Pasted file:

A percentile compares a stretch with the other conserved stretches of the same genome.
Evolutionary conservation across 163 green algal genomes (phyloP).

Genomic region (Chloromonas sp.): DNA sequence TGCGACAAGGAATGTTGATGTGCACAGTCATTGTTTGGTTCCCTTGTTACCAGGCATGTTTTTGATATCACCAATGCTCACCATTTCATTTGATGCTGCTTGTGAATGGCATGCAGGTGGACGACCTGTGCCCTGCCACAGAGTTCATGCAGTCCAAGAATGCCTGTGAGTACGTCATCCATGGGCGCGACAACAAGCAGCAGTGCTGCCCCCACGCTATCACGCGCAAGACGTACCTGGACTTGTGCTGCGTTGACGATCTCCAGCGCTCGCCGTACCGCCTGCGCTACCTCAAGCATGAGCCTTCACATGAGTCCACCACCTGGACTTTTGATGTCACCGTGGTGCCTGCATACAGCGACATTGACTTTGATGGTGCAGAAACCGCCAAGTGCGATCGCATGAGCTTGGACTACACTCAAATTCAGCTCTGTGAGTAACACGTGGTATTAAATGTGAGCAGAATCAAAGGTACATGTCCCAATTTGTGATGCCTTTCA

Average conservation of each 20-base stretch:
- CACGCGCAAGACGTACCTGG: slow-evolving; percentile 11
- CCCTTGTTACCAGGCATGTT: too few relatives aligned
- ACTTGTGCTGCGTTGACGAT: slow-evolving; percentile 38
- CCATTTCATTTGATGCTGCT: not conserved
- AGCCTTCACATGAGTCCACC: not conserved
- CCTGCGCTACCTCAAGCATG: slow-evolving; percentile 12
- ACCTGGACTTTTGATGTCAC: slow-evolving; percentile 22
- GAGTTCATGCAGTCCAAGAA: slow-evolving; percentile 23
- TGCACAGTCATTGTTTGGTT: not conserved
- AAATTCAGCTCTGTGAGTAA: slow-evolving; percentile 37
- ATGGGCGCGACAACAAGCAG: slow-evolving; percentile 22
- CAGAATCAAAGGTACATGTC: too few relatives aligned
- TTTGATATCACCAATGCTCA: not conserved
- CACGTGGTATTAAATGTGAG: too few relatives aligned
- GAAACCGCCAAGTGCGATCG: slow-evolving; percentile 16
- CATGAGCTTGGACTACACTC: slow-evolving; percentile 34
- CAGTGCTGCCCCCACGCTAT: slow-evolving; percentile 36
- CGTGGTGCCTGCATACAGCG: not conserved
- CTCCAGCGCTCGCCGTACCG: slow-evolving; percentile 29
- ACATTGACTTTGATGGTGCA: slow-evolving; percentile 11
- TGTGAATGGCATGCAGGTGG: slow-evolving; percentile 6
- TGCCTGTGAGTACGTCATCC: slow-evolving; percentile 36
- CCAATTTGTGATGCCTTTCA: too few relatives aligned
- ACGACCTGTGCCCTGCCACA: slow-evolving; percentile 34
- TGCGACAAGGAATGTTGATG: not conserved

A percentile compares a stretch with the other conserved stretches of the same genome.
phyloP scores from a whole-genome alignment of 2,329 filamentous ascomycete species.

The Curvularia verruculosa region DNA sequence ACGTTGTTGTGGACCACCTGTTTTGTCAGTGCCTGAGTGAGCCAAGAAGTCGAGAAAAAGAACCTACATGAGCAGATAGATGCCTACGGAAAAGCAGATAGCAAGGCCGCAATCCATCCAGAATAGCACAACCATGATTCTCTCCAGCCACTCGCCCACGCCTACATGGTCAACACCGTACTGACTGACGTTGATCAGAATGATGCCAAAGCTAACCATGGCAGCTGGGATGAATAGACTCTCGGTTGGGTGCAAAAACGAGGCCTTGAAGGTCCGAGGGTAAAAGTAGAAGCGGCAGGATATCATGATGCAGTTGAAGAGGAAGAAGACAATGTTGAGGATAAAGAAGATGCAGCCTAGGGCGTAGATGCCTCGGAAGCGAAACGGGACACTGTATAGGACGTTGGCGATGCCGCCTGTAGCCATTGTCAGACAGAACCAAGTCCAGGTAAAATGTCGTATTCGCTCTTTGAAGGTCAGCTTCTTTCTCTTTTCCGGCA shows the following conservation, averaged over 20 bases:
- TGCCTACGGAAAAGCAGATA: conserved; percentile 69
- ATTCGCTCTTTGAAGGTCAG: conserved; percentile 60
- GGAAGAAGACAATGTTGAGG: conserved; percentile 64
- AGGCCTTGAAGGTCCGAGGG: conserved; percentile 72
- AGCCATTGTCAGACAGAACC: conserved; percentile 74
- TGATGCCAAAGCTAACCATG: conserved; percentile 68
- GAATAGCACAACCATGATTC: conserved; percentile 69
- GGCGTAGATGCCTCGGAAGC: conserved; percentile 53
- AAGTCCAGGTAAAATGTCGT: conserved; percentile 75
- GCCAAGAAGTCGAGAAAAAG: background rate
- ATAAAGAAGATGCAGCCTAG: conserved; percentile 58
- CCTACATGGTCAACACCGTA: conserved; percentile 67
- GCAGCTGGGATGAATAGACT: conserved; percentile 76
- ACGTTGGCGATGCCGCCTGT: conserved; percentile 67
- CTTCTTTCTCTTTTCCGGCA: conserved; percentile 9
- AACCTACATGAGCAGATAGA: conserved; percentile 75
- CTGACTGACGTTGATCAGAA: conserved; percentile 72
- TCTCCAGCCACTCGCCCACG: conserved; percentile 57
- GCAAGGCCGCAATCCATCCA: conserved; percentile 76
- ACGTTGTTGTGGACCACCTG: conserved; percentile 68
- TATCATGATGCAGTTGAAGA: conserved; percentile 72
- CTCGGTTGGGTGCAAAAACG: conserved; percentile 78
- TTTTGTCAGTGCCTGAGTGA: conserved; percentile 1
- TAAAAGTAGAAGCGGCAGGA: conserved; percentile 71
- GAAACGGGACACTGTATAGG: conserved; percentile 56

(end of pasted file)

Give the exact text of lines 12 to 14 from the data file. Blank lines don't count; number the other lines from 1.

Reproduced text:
- GAGTTCATGCAGTCCAAGAA: slow-evolving; percentile 23
- TGCACAGTCATTGTTTGGTT: not conserved
- AAATTCAGCTCTGTGAGTAA: slow-evolving; percentile 37